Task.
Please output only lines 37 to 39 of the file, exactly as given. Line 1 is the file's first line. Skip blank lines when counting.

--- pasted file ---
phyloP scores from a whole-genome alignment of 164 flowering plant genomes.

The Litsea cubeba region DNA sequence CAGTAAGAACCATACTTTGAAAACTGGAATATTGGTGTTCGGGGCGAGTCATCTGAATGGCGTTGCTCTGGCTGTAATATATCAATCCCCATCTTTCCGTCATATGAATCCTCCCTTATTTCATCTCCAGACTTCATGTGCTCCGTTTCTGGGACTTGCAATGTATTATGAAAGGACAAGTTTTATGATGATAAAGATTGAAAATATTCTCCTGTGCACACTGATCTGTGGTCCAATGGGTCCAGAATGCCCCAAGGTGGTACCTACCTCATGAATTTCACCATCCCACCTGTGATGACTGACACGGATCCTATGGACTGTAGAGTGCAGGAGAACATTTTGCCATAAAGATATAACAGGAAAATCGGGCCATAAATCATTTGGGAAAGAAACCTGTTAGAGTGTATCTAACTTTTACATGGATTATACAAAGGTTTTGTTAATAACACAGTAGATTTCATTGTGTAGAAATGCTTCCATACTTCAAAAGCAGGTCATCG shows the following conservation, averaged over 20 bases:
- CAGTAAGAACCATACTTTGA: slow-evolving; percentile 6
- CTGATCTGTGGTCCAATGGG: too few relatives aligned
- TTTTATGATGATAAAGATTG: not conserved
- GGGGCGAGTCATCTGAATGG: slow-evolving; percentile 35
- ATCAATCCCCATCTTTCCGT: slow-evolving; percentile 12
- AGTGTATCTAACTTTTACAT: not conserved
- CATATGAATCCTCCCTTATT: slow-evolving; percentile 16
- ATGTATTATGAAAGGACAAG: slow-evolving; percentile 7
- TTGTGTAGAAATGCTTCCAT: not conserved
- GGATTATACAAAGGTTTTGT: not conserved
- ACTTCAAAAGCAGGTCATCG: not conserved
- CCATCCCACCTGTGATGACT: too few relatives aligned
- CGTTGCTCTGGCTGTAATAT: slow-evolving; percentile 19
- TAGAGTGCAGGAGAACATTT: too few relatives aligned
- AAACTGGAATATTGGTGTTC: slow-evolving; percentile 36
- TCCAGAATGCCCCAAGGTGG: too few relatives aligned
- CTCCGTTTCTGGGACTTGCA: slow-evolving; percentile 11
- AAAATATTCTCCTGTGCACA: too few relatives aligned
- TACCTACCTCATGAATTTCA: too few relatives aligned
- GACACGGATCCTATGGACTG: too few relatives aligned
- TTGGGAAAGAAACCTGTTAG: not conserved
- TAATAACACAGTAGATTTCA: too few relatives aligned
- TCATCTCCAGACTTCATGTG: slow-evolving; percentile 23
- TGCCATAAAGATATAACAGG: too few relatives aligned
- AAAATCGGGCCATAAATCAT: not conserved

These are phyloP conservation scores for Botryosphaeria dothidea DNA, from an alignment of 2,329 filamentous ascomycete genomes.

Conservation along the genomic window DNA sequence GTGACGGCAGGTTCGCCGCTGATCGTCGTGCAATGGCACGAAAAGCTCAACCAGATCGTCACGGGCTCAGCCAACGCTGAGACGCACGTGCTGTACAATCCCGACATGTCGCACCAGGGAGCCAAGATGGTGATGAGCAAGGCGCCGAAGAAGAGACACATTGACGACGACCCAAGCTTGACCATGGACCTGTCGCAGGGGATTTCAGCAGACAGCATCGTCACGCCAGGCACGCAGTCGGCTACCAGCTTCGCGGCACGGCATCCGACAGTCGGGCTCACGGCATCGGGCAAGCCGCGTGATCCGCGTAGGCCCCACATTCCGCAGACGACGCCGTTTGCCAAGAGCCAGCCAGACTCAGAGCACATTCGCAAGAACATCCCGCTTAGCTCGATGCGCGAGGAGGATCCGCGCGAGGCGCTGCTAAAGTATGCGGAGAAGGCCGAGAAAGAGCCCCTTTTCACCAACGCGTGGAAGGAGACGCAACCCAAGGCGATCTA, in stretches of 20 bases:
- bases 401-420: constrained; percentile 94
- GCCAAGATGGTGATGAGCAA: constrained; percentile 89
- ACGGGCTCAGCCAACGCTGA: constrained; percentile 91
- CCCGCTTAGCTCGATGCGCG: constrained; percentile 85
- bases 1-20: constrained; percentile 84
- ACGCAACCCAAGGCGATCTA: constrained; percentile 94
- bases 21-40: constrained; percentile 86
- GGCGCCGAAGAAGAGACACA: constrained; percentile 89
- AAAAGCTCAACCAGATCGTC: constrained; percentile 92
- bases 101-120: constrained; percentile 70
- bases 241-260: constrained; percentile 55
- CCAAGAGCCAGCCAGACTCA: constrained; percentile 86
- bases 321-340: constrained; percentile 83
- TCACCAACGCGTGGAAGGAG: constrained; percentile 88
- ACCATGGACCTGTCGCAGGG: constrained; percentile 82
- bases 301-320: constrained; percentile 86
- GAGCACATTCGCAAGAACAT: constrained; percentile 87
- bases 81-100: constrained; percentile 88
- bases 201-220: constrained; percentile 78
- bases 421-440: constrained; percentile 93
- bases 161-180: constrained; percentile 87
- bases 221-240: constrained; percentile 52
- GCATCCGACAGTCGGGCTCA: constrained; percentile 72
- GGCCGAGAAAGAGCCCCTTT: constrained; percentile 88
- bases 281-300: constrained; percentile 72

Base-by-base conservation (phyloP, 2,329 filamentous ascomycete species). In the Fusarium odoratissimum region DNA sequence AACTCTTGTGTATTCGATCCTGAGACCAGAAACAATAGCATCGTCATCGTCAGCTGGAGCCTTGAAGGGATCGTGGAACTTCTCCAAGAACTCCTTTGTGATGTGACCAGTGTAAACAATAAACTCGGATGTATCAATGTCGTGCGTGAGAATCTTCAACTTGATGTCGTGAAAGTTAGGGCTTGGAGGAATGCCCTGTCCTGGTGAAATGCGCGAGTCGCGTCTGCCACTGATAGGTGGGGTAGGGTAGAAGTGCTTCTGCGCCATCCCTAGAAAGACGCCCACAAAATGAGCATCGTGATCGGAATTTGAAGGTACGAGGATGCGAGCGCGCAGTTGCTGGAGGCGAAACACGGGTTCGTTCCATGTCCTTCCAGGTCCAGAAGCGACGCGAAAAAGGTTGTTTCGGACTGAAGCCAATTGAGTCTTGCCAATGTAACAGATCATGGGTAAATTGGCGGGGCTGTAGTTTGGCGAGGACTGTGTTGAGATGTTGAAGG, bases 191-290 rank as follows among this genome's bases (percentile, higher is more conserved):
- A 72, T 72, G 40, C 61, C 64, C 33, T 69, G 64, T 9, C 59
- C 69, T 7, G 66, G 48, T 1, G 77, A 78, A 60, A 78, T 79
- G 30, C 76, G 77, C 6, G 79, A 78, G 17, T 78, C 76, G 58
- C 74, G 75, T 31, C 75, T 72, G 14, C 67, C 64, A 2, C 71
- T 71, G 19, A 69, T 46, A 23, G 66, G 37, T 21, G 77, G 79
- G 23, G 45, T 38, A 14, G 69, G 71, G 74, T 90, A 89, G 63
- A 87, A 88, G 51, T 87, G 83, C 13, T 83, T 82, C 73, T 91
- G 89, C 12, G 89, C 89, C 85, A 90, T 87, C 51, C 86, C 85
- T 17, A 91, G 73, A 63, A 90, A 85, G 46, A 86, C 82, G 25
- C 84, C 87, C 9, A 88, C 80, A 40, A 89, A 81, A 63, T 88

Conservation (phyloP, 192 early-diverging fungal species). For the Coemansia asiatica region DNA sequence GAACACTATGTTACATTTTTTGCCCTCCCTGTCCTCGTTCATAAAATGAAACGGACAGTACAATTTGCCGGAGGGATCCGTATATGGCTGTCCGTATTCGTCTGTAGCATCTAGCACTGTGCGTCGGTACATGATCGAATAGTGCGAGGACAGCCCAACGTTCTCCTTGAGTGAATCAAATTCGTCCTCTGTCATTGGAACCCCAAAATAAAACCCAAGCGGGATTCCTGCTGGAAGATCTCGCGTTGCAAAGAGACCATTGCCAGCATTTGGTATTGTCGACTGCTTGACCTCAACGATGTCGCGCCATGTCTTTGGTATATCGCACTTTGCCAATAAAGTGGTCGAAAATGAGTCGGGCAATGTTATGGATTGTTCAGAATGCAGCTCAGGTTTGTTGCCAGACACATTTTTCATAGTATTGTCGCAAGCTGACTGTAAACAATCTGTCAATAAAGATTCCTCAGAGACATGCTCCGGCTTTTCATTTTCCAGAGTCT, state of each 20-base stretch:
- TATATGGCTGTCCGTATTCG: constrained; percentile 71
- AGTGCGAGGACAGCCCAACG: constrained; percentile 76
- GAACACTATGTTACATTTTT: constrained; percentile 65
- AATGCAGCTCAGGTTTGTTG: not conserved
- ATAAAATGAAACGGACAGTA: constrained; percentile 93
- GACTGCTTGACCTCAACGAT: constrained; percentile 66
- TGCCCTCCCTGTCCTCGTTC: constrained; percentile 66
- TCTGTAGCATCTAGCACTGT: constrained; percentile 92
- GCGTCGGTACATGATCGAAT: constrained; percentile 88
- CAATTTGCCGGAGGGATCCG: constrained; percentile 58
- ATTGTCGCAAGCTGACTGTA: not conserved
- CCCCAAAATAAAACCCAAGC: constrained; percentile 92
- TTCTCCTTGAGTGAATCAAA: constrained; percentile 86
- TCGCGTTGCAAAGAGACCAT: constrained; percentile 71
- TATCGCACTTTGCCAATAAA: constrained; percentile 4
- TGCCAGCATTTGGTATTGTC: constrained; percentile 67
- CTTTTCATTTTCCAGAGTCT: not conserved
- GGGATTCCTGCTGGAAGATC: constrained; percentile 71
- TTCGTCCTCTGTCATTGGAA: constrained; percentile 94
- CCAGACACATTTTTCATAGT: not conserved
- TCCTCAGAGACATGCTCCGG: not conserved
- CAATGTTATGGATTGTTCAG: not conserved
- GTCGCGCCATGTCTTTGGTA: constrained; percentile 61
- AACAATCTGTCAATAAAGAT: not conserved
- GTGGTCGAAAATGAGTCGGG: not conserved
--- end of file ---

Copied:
- GGCGCCGAAGAAGAGACACA: constrained; percentile 89
- AAAAGCTCAACCAGATCGTC: constrained; percentile 92
- bases 101-120: constrained; percentile 70